A Brief Cannabis Cessation Protocol to Increase Patient Motivation

Psychiatric TimesVol 41, Issue 6

Cannabis withdrawal syndrome impacts approximately half of those who use it regularly. How can you help patients cease cannabis use?




Cannabis is the most widely used illicit drug. Approximately 19.5% of users develop cannabis use disorder (CUD), which, as of 2021, equates to approximately 16.3 million individuals. Unfortunately, few of those seeking treatment for CUD can achieve a substantial reduction or abstain from cannabis use. Furthermore, cannabis withdrawal syndrome impacts approximately half of those who use it regularly.

In “Motivational Enhancement and Cannabis Use: Implementing a Brief Cannabis Cessation Protocol,” one of the initial sessions of the 2024 APA Annual Meeting, the presenters sought to help attendees identify barriers to improvement, engagement, and change in CUD, as well as share their brief cannabis cessation protocol to increase patient motivation for change.

“Our hope is that we can give everyone here concrete tools to use when they treat patients with CUD,” said copresenter Aimee Chiligiris, PsyD, an instructor in clinical psychology (in psychiatry) at Columbia University Medical Center in New York, New York.

The presenters reviewed the numerous current pharmacotherapy options under investigation for this disorder, some meant to specifically target withdrawal symptoms.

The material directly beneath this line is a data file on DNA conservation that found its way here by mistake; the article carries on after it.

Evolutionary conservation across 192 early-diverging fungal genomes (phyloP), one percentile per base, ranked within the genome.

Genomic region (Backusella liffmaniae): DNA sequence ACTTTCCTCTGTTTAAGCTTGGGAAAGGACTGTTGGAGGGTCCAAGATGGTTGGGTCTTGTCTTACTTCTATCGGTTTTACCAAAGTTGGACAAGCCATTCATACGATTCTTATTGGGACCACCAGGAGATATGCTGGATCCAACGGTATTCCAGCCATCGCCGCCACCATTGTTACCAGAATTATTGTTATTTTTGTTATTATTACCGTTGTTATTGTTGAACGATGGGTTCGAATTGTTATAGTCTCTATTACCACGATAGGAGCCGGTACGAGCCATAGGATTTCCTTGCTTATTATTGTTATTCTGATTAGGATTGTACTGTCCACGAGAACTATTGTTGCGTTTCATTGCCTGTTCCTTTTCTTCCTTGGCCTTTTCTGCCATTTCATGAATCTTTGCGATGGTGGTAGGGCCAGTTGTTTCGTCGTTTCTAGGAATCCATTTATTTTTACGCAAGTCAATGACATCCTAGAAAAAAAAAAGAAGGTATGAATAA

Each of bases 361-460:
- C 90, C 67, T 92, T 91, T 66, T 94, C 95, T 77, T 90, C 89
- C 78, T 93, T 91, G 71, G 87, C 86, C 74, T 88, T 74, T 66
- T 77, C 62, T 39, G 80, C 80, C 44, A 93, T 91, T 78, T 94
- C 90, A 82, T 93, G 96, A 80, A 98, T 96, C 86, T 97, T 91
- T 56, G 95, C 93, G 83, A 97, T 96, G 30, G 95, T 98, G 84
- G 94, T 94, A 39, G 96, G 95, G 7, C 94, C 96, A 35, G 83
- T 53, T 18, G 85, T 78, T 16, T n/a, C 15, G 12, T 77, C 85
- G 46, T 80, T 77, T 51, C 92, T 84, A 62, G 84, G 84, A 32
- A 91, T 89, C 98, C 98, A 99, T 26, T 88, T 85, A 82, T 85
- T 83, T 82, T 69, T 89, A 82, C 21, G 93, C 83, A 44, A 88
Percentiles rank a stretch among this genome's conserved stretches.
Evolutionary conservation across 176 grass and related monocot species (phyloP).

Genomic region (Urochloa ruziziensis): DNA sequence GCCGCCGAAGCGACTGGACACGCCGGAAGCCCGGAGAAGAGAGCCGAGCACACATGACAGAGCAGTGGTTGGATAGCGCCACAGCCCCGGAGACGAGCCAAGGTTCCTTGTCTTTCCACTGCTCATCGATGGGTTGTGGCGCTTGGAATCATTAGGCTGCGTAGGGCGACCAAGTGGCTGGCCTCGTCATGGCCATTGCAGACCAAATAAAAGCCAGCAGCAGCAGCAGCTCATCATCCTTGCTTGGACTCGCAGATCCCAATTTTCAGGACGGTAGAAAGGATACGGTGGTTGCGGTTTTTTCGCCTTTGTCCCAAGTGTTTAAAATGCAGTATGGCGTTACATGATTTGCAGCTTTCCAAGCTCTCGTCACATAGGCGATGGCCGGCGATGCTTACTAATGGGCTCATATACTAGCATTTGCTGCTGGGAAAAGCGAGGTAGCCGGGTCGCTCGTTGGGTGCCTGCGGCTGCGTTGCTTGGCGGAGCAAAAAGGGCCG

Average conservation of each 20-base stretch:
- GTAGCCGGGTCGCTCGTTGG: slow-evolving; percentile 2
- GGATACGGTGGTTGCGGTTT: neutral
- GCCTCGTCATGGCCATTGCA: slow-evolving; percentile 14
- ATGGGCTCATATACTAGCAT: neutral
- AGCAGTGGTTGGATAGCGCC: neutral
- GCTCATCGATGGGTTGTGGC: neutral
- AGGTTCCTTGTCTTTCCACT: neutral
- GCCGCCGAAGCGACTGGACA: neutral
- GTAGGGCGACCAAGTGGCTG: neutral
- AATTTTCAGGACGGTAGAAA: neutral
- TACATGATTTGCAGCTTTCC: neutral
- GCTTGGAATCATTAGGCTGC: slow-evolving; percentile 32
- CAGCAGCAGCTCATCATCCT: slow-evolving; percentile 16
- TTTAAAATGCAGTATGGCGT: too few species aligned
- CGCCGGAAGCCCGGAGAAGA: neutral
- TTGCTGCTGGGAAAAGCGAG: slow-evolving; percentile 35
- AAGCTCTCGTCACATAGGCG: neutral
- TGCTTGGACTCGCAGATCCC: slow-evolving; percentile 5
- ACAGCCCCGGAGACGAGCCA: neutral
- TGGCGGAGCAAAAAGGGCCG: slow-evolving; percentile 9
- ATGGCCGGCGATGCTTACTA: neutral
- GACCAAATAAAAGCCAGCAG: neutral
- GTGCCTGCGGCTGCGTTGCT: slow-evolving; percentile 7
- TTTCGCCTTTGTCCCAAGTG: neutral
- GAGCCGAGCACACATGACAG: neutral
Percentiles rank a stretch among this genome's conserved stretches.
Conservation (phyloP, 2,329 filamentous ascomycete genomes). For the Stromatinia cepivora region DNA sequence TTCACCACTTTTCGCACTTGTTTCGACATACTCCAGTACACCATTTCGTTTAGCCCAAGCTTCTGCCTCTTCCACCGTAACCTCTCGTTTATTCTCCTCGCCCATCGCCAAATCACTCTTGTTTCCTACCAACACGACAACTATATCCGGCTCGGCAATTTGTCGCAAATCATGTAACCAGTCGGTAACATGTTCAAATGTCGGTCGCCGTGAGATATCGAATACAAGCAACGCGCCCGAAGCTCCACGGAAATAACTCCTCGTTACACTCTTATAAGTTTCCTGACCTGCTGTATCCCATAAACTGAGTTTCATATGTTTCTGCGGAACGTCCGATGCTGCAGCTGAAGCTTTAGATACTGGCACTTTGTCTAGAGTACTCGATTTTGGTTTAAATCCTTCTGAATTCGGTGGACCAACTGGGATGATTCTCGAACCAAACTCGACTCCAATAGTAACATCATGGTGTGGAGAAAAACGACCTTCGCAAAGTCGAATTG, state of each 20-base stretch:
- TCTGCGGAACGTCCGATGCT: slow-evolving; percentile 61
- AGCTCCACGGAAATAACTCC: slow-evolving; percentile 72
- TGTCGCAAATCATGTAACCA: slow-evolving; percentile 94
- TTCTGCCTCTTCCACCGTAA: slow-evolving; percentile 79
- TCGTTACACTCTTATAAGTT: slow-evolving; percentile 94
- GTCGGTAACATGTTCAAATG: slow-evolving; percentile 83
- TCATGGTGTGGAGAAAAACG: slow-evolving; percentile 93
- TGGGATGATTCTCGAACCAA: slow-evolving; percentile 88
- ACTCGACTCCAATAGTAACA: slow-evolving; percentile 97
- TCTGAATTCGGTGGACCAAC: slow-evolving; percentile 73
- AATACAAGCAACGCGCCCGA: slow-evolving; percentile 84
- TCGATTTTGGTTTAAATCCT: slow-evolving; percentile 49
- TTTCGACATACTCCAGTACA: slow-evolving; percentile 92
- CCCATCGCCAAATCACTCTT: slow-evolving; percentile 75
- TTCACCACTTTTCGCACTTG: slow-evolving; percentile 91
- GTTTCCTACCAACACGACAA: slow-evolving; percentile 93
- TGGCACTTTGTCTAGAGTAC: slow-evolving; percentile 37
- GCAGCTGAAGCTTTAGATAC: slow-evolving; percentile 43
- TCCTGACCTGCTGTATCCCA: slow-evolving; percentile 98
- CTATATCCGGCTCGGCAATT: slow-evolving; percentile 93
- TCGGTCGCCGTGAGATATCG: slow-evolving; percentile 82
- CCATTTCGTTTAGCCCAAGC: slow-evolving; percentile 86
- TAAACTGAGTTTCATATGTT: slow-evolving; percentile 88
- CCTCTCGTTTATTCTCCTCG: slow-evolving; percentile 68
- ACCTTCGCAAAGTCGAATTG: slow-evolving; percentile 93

“There are no FDA-approved medications for CUD, and there have been a couple of challenges in looking at medications to treat [patients with] CUD,” said Elizabeth A. Evans, MD, an assistant professor of psychiatry at Columbia University Medical Center. “Additionally, the marijuana today is not the marijuana of 10 or 20 years ago. There’s much higher potency.”

Agents under investigation include bupropion, nefazodone, atomoxetine, venlafaxine ER, mirtazapine, buspirone, escitalopram, cannabidiol, N-acetylcysteine, lithium, quetiapine, oxytocin, fatty-acid amyl hydroxylase inhibitor, naltrexone, dronabinol, dronabinol/lofexidine, nabilone, and nabiximols.

Pharmacotherapy works best when used with motivational interviewing. The presenters suggested using 2 motivational interviewing models: PACE and OARS.

P: Partnership

A: Acceptance

C: Collaboration

E: Evocation

O: Open-ended questions

A: Affirmations

R: Reflections

S: Summary statements

“We seek to understand the person’s perspectives and experiences. Change is hard and it takes courage. We must respect a person’s right to make informed choices about changing—or not changing—their behavior,” Chiligiris said.

The cannabis cessation protocol steps can be found in Table 1.

TABLE 1. The 6 Steps of the Cannabis Cessation Protocol

Table 1. The 6 Steps of the Cannabis Cessation Protocol

“We are continuing to collect data to understand how this protocol impacts folks that receive it,” explained Samantha Lookatch, PhD, an assistant professor in medical psychology (in psychiatry) at Columbia University Medical Center, the final copresenter.

“Our preliminary findings do show that there is an increased length of treatment for individuals who have received this protocol. The longer people are in treatment, the more likely they are to reap benefits of it.”

The purposes of their cannabis cessation protocol can be found in Table 2.

TABLE 2. Purposes of the Cannabis Cessation Protocol

Table 2. Purposes of the Cannabis Cessation Protocol

“We want them to feel comfortable that they can come in and know they are going to be heard,” Lookatch said. “They are going to be validated in the difficult work they must do to minimize further abuse and recommit to their goals for change.”

Recent Videos
brain depression
nicotine use
brain schizophrenia
eating disorder brain
virtual conference
© 2024 MJH Life Sciences

All rights reserved.